Rider killed in Tucson

Discussion in 'Road Cycling' started by Pete Beall, Mar 15, 2003.

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  1. Pete Beall

    Pete Beall Guest

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  2. Ccoolman74

    Ccoolman74 Guest

    I have some friends who were in this race today and heard that there was a massive pile up on
    the decent and the rider was thrown into oncoming traffic. I haven't heard the whole story yet
    since they were pretty shaken up obviously, but from the sounds it was not an intentional yellow
    line crossing.

    Chris
     
  3. In article <[email protected]>,
    "Pete Beall" <[email protected]> wrote:

    > Sorry to be the one to post this, but a Cat II rider was killed today in the Tucson Bicycle
    > Classic http://www.casaschurch.org/tbc/ . I have heard that he was on a descent and somehow
    > crossed the centerline into an oncoming car.

    While a terrible tragedy, knowing how prevalent centerline violations are, the phrase "somehow
    crossed the centerline" strikes me more as an attempt to spin, rather than an accurate account.

    I hope I'm wrong, and that it was completely an accident, rather than a riding trying to use the
    whole road to descend faster.

    I also hope that racers will think about this before they cross the centerline with the thought
    that either a) the rules don't apply to them because they're stupid rules, or b) that they won't
    get caught.

    --
    Steven L. Sheffield stevens at veloworks dot com veloworks at worldnet dot ay tea tee dot net bellum
    pax est libertas servitus est ignoratio vis est
     
  4. Pete Beall wrote:
    > Sorry to be the one to post this, but a Cat II rider was killed today in the Tucson Bicycle
    > Classic http://www.casaschurch.org/tbc/ . I have heard that he was on a descent and somehow
    > crossed the centerline into an oncoming car.

    We have a few more details:

    http://www.cyclingnews.com/news/?id=2003/mar03/mar16news2

    We expect the rider's name will be officially released when his family etc have been notified.

    It's been a bad week. Let's be careful out there.

    John Stevenson [email protected]
     
  5. Tony

    Tony Guest

  6. In article <[email protected]>, I wrote:

    > In article <[email protected]>,
    > "Pete Beall" <[email protected]> wrote:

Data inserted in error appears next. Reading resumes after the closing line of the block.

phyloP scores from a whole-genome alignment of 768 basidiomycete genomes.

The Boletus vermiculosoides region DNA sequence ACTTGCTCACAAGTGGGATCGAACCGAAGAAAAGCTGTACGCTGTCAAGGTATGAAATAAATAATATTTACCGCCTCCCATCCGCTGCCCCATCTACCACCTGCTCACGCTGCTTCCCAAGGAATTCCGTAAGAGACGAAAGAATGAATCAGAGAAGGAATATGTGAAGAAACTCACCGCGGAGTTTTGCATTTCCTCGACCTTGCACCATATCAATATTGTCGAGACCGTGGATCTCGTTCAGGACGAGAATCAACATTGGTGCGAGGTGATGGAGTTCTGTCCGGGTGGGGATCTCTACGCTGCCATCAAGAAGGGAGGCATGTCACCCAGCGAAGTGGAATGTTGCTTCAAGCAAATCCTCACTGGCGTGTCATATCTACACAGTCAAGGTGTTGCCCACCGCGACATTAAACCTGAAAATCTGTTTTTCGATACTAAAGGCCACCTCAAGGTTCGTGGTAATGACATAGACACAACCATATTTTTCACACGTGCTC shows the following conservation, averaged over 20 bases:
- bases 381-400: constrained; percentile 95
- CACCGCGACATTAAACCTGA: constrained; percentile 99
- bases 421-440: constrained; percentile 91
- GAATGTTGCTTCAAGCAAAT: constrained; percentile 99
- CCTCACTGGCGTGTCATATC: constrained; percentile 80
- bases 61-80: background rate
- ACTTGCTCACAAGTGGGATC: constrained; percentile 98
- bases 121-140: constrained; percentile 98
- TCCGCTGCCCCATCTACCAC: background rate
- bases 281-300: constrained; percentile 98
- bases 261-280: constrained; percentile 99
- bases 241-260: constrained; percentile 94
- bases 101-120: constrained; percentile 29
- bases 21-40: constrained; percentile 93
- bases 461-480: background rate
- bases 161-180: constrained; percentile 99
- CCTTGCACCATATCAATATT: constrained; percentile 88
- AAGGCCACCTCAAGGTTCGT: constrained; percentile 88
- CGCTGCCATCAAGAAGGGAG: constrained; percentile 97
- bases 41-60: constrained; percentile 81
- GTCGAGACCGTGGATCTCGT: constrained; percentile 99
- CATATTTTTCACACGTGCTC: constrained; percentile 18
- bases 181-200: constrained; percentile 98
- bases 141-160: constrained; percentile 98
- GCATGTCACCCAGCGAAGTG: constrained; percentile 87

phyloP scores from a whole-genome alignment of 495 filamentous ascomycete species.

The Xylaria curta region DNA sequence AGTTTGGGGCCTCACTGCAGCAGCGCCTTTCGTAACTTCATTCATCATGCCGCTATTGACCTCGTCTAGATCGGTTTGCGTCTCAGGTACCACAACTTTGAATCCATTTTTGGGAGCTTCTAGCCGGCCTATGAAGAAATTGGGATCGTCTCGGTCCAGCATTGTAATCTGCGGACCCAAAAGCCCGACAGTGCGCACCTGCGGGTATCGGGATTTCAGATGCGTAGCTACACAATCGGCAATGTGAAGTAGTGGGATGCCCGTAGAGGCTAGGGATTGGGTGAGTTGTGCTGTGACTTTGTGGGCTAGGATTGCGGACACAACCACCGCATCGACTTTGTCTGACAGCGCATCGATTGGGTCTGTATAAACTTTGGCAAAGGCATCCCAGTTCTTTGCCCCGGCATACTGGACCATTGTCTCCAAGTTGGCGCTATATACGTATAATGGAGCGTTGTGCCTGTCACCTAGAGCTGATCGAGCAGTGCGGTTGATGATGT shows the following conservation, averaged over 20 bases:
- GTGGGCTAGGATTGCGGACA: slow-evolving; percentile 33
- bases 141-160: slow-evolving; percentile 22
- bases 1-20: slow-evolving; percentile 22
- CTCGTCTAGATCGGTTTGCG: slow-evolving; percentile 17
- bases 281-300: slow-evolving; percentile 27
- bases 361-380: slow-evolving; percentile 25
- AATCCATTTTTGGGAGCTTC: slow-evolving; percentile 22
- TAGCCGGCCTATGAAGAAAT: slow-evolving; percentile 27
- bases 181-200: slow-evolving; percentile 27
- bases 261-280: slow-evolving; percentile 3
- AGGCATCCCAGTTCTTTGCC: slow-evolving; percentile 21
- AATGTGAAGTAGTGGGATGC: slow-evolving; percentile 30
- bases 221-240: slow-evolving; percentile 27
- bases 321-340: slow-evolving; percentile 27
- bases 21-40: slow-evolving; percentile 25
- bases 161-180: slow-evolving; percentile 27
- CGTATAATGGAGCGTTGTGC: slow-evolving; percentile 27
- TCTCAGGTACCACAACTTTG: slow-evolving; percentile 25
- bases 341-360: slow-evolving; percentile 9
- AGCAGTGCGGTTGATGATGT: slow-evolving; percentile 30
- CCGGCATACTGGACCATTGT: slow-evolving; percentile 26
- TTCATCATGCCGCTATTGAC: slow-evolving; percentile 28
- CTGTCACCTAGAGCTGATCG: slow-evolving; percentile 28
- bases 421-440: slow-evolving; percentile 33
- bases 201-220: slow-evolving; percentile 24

>
    > > Sorry to be the one to post this, but a Cat II rider was killed today in the Tucson Bicycle
    > > Classic http://www.casaschurch.org/tbc/ . I have heard that he was on a descent and somehow
    > > crossed the centerline into an oncoming car.
    >
    >
    > While a terrible tragedy, knowing how prevalent centerline violations are, the phrase "somehow
    > crossed the centerline" strikes me more as an attempt to spin, rather than an accurate account.
    >
    > I hope I'm wrong, and that it was completely an accident, rather than a riding trying to use the
    > whole road to descend faster.
    >
    > I also hope that racers will think about this before they cross the centerline with the thought
    > that either a) the rules don't apply to them because they're stupid rules, or b) that they won't
    > get caught.

    And then in article <[email protected]>, [email protected] (Tony) wrote:

    > http://www.cyclingnews.com/news/?id=2003/mar03/mar16news2
    >
    > They have it that the rider crossed over while avoiding a serious crash that happened in
    > front of him.

    I don't know what the proper words I should use ... but for lack of anything better, while I'm still
    distressed that the accident occured, I'm relieved that this tragic event was truly an accident, and
    not the result of a rider's arrogance and/or stupidity.

    In the article Tony references, they also say that the 5 riders involved in the original crash
    (which forced our Mr. Lemire to swerve across the centerline) were all seriously injured as well,
    with one of the five needing to be airlifted to hospital, and all being hospitalized.

    My thoughts and prayers are with Mr. Lemire's family and friends, as well as with the other riders
    involved in the crash and those continuing in the final stage of the race tomorrow (Sunday).

    What a terrible, terrible week this has been.

    --
    Steven L. Sheffield stevens at veloworks dot com veloworks at worldnet dot ay tea tee dot net bellum
    pax est libertas servitus est ignoratio vis est
     
  7. Davide Tosi

    Davide Tosi Guest

    "Pete Beall" <[email protected]> wrote:

    >Sorry to be the one to post this, but a Cat II rider was killed today in the Tucson Bicycle Classic